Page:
So here I am, coming out of blogging hibernation, to offer once again my unsolicited opinion. But it's Thanksgiving, which officially kicks off the holiday season, and I want to preemptively disagree with a certain cadre of pundits before they launch into their wintertime assault on our collective sense of peace and goodwill.
Because to my mind, that's the most important part of this season, the common thread that ties together all the holidays and celebrations that our diverse country recognizes this time of year: It's the time of year when we focus on gathering with our families and friends; the time when we donate time, goods, food and money to help the people who have less than us; and the time when we imagine a more peaceful world.
But the last decade or so, it's also become the time of year when a few loud-mouths try to stir up trouble, to say, "Peace is nice, but what I really want you to focus on is war - a false war that we've made up, a conflict that doesn't really exist, but a great opportunity for you to feel like a victim and to hate your neighbor!" It's the "War on Christmas" conspiracy theorists, and before they launch into their yearly grinchiness, I have to explain why they are wrong, wrong, wrong.
It's not a war on Christmas. It's free-market capitalism. As conservatives, you shouldn't bemoan it; you should embrace it.
They always trot out lots of anecdotal examples of how the "secular-progressives" are trying to steal Christmas from the good people of America, but at the heart of their thesis is the phrase "happy holidays." They squirm with delightful victimization every time they hear someone at the mall utter that phrase, and they call on their fellow martyrs to save Christmas, Christianity, and perhaps Christ himself by joining in a mass rebuke of that phrase. "Down with 'happy holidays' - up with 'MERRY CHRISTMAS'!"
But my take on the rise of "happy holidays" - if its use really has increased as much as these pundits claim - is that it's a side effect of the free-market capitalism that our country is based on. If private companies recognize the religious and cultural diversity that defines their customer base, and if they recognize that wishes of good cheer and holiday salutations add to a positive shopping experience and create repeat customers, and then they recognize that a more generic phrase like "happy holidays" casts a wider net and manages to cover all their customers - not just the Christian ones - then that's just good business. That's capitalism.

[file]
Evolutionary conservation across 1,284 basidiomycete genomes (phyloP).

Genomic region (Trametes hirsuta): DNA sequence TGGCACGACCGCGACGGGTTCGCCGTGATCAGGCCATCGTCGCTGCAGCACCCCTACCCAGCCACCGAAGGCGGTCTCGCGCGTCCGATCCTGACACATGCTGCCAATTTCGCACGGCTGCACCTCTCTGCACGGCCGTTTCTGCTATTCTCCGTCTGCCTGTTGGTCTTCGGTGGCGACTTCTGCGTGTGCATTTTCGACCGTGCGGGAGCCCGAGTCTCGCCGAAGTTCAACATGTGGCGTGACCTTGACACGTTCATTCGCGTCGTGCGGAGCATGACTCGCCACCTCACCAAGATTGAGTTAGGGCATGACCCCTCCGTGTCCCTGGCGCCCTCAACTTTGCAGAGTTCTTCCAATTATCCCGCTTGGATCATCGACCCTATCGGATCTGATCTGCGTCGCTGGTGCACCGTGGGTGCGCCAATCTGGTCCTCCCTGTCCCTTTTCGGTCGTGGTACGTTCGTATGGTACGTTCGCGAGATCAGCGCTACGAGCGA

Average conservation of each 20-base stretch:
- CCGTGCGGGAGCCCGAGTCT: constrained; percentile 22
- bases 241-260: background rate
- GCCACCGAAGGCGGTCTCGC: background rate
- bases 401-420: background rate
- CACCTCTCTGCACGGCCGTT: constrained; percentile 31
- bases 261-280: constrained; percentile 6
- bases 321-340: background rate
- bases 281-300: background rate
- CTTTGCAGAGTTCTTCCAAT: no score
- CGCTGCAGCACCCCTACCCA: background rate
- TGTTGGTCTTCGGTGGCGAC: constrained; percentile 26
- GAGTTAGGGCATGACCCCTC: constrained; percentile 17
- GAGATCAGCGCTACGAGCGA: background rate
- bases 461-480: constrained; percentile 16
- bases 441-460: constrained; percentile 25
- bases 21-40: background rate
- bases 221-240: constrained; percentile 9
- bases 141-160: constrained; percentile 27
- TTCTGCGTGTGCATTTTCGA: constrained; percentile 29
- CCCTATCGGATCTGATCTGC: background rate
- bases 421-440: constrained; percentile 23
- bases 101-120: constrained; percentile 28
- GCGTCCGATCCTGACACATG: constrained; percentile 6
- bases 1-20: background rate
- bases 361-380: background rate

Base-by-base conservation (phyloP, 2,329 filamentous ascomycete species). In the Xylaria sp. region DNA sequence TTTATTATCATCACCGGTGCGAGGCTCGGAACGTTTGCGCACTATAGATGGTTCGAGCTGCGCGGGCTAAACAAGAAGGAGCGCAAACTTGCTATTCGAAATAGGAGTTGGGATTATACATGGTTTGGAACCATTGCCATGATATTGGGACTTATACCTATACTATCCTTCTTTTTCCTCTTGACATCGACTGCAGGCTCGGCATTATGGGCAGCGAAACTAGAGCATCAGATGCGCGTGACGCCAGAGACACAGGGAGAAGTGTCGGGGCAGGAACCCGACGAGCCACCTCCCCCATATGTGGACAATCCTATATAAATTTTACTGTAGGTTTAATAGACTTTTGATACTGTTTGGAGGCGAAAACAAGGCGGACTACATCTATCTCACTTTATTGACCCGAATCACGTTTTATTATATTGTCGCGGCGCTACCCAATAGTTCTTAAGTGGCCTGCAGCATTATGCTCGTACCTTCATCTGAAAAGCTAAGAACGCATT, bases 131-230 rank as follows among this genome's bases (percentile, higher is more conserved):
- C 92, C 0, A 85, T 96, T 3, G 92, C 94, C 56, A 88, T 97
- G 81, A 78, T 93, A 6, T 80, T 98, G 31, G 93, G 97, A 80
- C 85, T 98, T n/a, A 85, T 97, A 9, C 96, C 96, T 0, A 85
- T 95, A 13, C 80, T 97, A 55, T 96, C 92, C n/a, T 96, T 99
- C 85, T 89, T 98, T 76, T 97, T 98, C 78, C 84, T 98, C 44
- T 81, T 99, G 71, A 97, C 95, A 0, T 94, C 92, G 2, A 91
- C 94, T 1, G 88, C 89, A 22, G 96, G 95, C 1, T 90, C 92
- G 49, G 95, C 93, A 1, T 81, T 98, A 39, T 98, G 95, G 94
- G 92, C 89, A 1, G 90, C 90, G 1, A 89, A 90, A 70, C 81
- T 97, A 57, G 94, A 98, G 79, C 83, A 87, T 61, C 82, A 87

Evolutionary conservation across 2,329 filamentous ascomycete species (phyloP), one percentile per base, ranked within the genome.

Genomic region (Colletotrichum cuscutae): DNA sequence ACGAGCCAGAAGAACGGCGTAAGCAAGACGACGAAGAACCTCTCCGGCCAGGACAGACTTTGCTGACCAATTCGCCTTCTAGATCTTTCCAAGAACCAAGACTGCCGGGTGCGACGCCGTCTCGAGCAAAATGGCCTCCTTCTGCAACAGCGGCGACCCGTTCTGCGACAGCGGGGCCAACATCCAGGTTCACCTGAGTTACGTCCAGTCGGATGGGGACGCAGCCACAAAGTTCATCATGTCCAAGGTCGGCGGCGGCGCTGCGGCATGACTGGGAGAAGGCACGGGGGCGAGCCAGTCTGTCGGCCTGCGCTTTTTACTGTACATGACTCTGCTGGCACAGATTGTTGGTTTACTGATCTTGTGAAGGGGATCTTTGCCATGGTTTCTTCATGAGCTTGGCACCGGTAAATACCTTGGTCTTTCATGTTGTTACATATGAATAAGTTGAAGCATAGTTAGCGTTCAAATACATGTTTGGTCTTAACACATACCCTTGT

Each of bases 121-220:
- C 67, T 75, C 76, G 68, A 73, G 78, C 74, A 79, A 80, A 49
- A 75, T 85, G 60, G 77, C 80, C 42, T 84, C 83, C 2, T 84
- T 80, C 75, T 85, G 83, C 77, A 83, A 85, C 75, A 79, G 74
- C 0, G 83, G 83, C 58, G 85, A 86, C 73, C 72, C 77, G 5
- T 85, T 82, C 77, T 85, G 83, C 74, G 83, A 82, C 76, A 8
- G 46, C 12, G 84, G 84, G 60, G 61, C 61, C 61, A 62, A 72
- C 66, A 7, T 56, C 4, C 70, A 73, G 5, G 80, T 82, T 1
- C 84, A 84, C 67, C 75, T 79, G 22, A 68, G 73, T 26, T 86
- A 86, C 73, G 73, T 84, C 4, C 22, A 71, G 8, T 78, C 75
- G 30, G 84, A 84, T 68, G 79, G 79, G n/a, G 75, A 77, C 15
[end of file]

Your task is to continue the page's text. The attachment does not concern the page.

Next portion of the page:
It's not like any governments have been banning the phrase "merry Christmas." It's not that a junta of non-Christians has overtaken all of our retailers and decided to eradicate Christmas from our culture. It's no different from fast-food chains setting protocol that their drive-through operators say, "Would you like to try a Frostee?" instead of "Is that everything?" at the end of a customer's order. It doesn't symbolize a conspiracy to give America one giant cold headache; it just reflects the idea that, by asking everyone that same question, you're likely to sell a few more Frostees and pull in a few more bucks.
And by calling on all their employees to say, "happy holidays" instead of "merry Christmas," retailers aren't calling on their employees to denounce their belief in Jesus as the savior of mankind and to start a jihad against the faithful; they're simply realizing that by using the more generic phrase, they're more likely to reap the benefits of spreading holiday cheer among their Christian, Muslim, Jewish, agnostic, Sikh, Buddhist, pagan and other customers equally, bumping the repeat customer rate up by a percentage point or two and boosting the bottom line. With "happy holidays," it's really only the Jehovah's Witnesses they're alienating.
Back to those pundits and the angry masses they stir up. These people aren't truly afraid that their children's children will live in a world without Christmas. What they're upset about, and why it's so easy to fuel this idea of a war on Christmas, is what "happy holidays" represents. Because they do recognize that it's a result of the free market, and it terrifies them that they are part of an increasingly diverse marketplace. They long for the days when "merry Christmas" was sufficient because everyone was Christian. Of course, in America there never were any such days, but the across-the-board use of "merry Christmas" had the built-in assumption that white Anglo-Saxon Protestants were the "norm," which meant WASPs were the undisputed rulers of the culture and of the country.
That's the power of words: It's not so much what they mean, but the assumptions they embody that provide their greatest effect. And the move in the free market away from "merry Christmas" toward "happy holidays" represents the increasing assumption that the American dream is working, that someone who celebrates something other than Christmas this season is still a valuable and valued demographic. And in a capitalist society, being a target customer means you've made it as part of our culture. And that's a good thing.
And one more thought: Even if you don't celebrate Christmas, or Kwanzaa, or Hanukkah, or Eid (which of course isn't always a winter holiday), or any other religious or cultural holiday this time of year, the traditional "holiday season" here in America is bookended by Thanksgiving and New Year's, which are by and large secular, national holidays that celebrate two things we all share in common: an appreciation for the people and things in our past and present that have made us who we are to day, and an optimism for a prosperous and peaceful year to come. So if nothing else, next time someone at Target wishes you "happy holidays," don't assume they're belittling your love of Jesus; assume they are joining you in celebrating the common ground of thankfulness and hope.
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